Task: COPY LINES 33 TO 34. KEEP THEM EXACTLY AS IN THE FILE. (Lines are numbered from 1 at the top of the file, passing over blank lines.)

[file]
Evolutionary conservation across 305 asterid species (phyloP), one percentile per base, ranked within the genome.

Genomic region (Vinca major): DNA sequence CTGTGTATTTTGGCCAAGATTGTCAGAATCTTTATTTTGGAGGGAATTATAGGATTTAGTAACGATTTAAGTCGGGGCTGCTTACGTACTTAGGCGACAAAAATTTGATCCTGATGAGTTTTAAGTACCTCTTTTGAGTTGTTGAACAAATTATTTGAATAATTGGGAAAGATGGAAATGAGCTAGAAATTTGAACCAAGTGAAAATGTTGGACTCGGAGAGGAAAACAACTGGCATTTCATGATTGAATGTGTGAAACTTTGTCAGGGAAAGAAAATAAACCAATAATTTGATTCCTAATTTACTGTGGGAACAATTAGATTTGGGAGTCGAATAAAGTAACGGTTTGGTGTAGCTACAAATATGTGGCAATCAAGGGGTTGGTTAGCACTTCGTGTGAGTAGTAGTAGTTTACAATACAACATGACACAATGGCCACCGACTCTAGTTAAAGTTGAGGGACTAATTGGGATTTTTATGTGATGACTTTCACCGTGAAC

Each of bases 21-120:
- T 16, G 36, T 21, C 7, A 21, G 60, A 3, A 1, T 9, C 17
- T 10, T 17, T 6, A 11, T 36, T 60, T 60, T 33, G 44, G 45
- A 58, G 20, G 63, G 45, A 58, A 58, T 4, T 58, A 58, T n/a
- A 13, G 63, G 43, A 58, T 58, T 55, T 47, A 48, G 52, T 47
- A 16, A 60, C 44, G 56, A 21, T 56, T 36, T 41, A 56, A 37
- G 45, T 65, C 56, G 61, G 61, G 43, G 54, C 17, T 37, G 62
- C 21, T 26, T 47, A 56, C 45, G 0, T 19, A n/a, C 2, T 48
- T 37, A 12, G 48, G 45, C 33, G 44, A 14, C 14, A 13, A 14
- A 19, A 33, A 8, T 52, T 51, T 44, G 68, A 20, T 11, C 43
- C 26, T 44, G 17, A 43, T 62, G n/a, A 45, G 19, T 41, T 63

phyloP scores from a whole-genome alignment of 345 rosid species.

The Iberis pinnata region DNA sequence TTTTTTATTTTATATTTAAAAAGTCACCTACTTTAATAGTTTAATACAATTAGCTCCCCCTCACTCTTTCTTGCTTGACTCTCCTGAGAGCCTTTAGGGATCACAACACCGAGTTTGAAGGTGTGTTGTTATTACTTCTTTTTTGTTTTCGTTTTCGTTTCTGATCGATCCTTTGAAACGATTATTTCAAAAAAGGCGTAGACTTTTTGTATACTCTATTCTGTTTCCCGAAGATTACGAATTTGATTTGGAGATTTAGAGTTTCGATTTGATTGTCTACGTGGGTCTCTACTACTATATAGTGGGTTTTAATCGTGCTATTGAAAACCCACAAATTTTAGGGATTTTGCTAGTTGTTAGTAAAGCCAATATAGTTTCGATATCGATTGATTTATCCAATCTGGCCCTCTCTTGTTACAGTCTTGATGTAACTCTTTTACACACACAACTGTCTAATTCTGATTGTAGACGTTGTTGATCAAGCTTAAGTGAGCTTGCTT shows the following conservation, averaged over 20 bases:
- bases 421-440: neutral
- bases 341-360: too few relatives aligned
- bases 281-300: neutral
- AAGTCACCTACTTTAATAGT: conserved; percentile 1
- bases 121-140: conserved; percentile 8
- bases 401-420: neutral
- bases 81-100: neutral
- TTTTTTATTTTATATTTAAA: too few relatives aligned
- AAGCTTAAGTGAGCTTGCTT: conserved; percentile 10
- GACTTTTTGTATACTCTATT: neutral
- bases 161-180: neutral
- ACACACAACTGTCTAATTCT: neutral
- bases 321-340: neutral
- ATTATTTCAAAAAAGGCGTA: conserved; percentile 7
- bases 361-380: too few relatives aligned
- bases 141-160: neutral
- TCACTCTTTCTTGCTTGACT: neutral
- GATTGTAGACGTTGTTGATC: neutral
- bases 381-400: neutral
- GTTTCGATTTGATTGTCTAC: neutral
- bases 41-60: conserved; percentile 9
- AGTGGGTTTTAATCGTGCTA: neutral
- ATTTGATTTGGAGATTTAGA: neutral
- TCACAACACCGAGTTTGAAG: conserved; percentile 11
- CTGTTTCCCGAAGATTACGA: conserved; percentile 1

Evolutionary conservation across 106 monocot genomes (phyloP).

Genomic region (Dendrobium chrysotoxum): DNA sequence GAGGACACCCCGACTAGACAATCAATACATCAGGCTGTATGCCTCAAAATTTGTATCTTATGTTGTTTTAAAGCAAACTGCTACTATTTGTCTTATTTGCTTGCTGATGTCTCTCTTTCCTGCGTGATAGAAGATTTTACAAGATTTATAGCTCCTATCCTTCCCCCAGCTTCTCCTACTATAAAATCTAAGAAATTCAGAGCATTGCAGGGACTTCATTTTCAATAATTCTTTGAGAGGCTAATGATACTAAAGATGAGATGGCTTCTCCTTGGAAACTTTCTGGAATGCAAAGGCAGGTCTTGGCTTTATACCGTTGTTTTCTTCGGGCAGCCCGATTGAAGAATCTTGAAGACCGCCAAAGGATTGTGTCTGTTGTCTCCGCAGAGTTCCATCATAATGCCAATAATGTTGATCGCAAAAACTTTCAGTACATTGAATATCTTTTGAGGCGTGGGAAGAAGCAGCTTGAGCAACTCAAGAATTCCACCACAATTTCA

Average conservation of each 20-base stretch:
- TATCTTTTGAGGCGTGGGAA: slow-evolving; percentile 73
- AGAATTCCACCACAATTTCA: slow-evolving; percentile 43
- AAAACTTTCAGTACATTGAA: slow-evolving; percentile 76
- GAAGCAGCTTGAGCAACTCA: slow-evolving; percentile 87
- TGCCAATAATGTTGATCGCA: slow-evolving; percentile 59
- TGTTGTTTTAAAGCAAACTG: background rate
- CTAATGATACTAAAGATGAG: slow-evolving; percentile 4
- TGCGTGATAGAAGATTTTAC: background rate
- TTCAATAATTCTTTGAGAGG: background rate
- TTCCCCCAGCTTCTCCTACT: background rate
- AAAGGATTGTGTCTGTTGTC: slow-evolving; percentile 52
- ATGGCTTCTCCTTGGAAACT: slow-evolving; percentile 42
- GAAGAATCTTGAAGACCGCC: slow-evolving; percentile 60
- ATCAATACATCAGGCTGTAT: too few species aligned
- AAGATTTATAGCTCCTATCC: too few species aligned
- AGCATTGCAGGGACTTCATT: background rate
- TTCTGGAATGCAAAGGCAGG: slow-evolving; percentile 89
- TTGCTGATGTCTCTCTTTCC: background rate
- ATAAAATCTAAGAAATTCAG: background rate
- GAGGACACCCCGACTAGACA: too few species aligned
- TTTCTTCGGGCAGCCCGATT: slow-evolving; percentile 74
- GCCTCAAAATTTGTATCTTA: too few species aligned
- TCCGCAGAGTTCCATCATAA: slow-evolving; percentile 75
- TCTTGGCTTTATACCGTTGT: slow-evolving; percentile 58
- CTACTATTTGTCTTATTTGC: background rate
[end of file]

- GATTGTAGACGTTGTTGATC: neutral
- bases 381-400: neutral